This past winter someone at our Wisconsin Turfgrass Research Day asked if I had received a certain text.
“No,” I replied. “I neither send nor receive texts.” He accused me of being a liar.
“Emails? Yes. Texts, tweets, Facebook and whatever else there is – no.” That small incident got me to thinking about all the technology that surrounds us, and when I first embraced it. I was taking a grad school class in quantitative chemistry, and each lecture included some extensive problem sets which involved a fair amount of math. I spent too much of my time doing those math problems “long hand.” Finally, my wife and I agreed I absolutely had to have a slide rule. We were poorer than church mice, so I went to the University of Wisconsin Credit Union, applied for a loan, and was granted it. The loan was the first of my life.
I took my $35 loan (honest – it was a $35 loan) and bought a slide rule. It was the best purchase of my life to that point and made my academic life enjoyable again. This event clearly demonstrates that I am not averse to technology and devices and machines that make our lives easier.
But sometimes high technology comes at a cost too high, I think. Simple jobs are actually made more difficult or more frustrating, and when the technology doesn’t work, simple tasks can become impossible. Circumstances like these make a guy look back fondly to simpler times.
The summer before I was drafted into the Army I attended the first Jacobsen School for College Turf Students. The highlight was our introduction to Jake’s prototype triplex greensmower. The wave of new technology, available after two years in the service, was that greensmower, a Toro bunker rake that was vastly superior to the Stan Clarke rake and automatic irrigation systems.
Rotary mowers have replaced reel mowers for most rough areas, and hydraulic units have replaced pull frame mowers for fairways and other golf course features. Large area hydraulic aerifiers have replaced Ryan Renovaires for fairway aerification and done a better job in a fraction of the time.
And if you really want to gauge how much technological progress golf courses have seen, look at what’s available in irrigation equipment, controllers and pump stations. The plant sciences have profited tremendously from improvements in seed technology, pesticides and plant nutrition. Golf course conditions are better because of them.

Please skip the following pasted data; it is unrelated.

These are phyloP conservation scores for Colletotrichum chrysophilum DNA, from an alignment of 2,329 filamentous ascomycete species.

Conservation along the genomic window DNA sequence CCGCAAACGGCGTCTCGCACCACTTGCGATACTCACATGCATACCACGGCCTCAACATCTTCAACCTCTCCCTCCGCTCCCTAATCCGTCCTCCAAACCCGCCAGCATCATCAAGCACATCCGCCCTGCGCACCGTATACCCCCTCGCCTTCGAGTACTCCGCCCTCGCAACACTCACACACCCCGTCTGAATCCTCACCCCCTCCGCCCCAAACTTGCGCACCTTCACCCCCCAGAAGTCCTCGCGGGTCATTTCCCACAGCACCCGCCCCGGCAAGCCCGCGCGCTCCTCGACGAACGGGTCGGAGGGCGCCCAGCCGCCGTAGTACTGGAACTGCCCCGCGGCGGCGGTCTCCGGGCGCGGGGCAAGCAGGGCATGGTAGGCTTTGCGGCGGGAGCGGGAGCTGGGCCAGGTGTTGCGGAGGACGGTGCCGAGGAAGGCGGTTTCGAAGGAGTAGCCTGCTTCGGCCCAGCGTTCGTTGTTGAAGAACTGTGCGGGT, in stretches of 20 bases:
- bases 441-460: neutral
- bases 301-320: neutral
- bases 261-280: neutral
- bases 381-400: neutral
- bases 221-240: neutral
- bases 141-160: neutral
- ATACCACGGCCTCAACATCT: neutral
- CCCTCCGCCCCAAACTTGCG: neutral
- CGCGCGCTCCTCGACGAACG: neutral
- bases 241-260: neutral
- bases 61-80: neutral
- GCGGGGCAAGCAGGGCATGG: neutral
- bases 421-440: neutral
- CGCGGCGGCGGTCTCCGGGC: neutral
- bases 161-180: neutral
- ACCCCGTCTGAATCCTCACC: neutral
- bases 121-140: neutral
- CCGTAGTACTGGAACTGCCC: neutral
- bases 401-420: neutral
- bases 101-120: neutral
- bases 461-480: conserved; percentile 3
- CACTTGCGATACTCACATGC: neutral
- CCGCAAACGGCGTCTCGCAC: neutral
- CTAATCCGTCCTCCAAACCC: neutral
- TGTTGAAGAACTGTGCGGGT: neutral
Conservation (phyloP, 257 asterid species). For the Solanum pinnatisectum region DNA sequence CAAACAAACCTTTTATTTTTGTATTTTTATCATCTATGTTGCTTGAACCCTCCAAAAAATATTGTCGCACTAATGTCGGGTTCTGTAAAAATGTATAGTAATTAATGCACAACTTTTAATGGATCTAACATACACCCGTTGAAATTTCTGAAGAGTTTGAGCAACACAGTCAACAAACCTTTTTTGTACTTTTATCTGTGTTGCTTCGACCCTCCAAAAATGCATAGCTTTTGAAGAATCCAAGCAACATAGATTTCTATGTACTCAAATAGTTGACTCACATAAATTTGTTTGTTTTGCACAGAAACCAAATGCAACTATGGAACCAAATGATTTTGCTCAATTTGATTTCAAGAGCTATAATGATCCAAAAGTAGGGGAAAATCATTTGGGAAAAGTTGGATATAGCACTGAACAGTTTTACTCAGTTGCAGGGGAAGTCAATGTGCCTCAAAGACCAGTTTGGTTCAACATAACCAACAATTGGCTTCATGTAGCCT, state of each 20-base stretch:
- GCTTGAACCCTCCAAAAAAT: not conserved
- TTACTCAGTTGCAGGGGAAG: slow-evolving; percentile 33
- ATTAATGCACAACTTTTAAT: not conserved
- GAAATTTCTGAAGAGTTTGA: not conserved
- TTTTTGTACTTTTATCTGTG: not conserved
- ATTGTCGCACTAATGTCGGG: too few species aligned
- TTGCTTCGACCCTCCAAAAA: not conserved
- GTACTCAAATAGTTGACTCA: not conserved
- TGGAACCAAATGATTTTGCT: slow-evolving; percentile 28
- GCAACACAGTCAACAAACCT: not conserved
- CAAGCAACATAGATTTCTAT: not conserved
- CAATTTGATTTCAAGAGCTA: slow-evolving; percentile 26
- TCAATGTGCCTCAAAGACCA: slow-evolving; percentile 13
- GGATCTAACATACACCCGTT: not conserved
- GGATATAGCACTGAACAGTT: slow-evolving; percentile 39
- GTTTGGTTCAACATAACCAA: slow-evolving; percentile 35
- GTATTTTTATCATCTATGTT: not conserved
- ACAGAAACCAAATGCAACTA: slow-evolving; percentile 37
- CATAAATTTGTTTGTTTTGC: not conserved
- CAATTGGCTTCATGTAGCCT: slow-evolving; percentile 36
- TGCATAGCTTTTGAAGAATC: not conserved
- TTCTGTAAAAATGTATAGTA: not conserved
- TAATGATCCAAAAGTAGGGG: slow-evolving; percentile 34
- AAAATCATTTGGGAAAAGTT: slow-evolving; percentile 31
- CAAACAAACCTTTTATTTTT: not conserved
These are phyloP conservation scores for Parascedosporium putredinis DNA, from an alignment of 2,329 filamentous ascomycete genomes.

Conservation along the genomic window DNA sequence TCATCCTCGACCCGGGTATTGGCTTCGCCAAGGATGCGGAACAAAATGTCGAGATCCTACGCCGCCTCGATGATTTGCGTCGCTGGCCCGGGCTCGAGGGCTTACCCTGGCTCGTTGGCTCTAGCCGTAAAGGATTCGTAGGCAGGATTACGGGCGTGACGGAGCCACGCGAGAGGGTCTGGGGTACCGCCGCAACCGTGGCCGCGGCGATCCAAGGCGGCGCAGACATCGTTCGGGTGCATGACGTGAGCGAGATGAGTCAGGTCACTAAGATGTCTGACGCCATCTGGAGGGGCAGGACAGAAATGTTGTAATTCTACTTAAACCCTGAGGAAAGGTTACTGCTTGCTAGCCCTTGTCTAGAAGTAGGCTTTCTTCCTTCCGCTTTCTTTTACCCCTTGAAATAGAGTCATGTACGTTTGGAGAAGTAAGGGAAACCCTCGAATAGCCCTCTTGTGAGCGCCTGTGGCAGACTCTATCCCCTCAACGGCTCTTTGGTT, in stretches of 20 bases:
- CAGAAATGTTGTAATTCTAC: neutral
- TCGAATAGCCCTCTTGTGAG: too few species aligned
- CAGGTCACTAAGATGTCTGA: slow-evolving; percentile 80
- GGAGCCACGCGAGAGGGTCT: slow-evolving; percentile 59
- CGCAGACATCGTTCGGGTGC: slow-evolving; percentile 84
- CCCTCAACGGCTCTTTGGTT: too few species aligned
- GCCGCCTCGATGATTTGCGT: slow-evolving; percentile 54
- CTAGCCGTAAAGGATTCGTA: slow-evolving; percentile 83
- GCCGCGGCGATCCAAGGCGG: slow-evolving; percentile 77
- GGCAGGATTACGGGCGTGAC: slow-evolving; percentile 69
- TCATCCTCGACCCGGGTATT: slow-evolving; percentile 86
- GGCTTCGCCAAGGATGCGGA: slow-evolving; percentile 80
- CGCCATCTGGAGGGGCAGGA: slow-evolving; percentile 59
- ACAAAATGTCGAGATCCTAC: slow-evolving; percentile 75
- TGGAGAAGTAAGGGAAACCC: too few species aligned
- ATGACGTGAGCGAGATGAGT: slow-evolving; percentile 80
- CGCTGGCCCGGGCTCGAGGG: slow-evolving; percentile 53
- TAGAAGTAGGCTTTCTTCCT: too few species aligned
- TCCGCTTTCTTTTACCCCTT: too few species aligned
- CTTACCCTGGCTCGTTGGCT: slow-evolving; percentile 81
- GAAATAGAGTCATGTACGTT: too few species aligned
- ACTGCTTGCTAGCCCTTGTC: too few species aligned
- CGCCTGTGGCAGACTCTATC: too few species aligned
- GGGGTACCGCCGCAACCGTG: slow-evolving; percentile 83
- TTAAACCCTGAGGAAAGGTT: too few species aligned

However, I am suggesting that sometimes high technology goes too far, and an occasional return to time proven practices, procedures and equipment of past years can actually be progress. That is why superintendents often hand rake bunkers for big tournaments, and explains why many greens are cut by walking mowers, not triplexes. There is a reason it is called “hand-watering;” sometimes syringing with a 1-inch hose and a flattened pipe nozzle does the best job.
Sometimes it is exhausting to listen to someone asking over and over, “Where’s my phone?” Or to walk into a shop lunchroom at noon and experience silence, not because the crew is eating or reading the paper. They are all on their phones. Gone are the days, I guess, when noontime meant conversation, a few hands of cards or a long-running trivial pursuit game.
Maybe the difference between low technology and high technology defines the difference between the art of greenkeeping and the science of contemporary golf turf management. It is likely the best golf course operations are a blend of both. At least that is what I would like to think. I wouldn’t want to return to the days of yesteryear. Times change, and as the old saw goes, you have to keep up with those changing times.
One of the highlights of my life came during the 2015 PGA Championship at Whistling Straits. Michael Lee, manager of the four Kohler golf courses, arranged for me to lead a parade of staff and equipment from the shop yard to the south end of the golf course where play had cleared and preparations for the next day could begin. I led this parade of the latest in golf turf equipment down a county road driving a Toro General tractor, the same one that we had in our shop for my entire career. He rescued it and I got to drive it that day. I loved listening to that six-cylinder Continental engine with its overhead valves purring along the entire way. What a thrill.
It was sentimental, have no doubt. But it also confirmed that a 60-plus year old tractor driven by a 70-year-old guy can still be useful.